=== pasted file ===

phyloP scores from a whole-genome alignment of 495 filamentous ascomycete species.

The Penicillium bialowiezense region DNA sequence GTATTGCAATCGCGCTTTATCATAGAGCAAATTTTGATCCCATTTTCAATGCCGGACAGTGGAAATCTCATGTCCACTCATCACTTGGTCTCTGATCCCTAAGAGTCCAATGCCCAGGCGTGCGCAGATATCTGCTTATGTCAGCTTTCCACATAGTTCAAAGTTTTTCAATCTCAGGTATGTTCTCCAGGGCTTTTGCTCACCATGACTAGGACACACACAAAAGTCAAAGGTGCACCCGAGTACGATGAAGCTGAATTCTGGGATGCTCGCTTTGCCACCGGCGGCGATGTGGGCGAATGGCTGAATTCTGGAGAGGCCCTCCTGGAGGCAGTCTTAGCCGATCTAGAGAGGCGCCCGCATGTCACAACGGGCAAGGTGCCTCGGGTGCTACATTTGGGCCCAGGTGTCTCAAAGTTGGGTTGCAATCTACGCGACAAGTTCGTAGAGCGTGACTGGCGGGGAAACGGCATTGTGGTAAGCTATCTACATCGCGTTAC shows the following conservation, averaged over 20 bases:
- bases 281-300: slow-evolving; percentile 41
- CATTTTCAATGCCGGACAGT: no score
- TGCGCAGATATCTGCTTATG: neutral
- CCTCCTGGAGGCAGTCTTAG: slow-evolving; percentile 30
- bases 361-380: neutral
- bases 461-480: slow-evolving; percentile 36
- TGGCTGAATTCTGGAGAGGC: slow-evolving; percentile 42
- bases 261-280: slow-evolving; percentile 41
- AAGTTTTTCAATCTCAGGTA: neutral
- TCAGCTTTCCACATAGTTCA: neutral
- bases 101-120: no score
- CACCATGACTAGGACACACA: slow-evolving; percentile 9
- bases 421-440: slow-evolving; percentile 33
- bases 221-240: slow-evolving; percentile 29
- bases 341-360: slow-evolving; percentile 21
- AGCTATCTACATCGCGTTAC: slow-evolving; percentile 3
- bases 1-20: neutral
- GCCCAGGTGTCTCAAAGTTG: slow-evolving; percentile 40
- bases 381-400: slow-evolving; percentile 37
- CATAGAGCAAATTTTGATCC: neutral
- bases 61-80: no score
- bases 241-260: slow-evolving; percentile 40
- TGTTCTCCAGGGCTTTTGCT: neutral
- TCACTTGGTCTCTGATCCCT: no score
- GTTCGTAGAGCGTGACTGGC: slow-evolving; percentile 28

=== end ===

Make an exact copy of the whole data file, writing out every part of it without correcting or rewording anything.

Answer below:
phyloP scores from a whole-genome alignment of 495 filamentous ascomycete species.

The Penicillium bialowiezense region DNA sequence GTATTGCAATCGCGCTTTATCATAGAGCAAATTTTGATCCCATTTTCAATGCCGGACAGTGGAAATCTCATGTCCACTCATCACTTGGTCTCTGATCCCTAAGAGTCCAATGCCCAGGCGTGCGCAGATATCTGCTTATGTCAGCTTTCCACATAGTTCAAAGTTTTTCAATCTCAGGTATGTTCTCCAGGGCTTTTGCTCACCATGACTAGGACACACACAAAAGTCAAAGGTGCACCCGAGTACGATGAAGCTGAATTCTGGGATGCTCGCTTTGCCACCGGCGGCGATGTGGGCGAATGGCTGAATTCTGGAGAGGCCCTCCTGGAGGCAGTCTTAGCCGATCTAGAGAGGCGCCCGCATGTCACAACGGGCAAGGTGCCTCGGGTGCTACATTTGGGCCCAGGTGTCTCAAAGTTGGGTTGCAATCTACGCGACAAGTTCGTAGAGCGTGACTGGCGGGGAAACGGCATTGTGGTAAGCTATCTACATCGCGTTAC shows the following conservation, averaged over 20 bases:
- bases 281-300: slow-evolving; percentile 41
- CATTTTCAATGCCGGACAGT: no score
- TGCGCAGATATCTGCTTATG: neutral
- CCTCCTGGAGGCAGTCTTAG: slow-evolving; percentile 30
- bases 361-380: neutral
- bases 461-480: slow-evolving; percentile 36
- TGGCTGAATTCTGGAGAGGC: slow-evolving; percentile 42
- bases 261-280: slow-evolving; percentile 41
- AAGTTTTTCAATCTCAGGTA: neutral
- TCAGCTTTCCACATAGTTCA: neutral
- bases 101-120: no score
- CACCATGACTAGGACACACA: slow-evolving; percentile 9
- bases 421-440: slow-evolving; percentile 33
- bases 221-240: slow-evolving; percentile 29
- bases 341-360: slow-evolving; percentile 21
- AGCTATCTACATCGCGTTAC: slow-evolving; percentile 3
- bases 1-20: neutral
- GCCCAGGTGTCTCAAAGTTG: slow-evolving; percentile 40
- bases 381-400: slow-evolving; percentile 37
- CATAGAGCAAATTTTGATCC: neutral
- bases 61-80: no score
- bases 241-260: slow-evolving; percentile 40
- TGTTCTCCAGGGCTTTTGCT: neutral
- TCACTTGGTCTCTGATCCCT: no score
- GTTCGTAGAGCGTGACTGGC: slow-evolving; percentile 28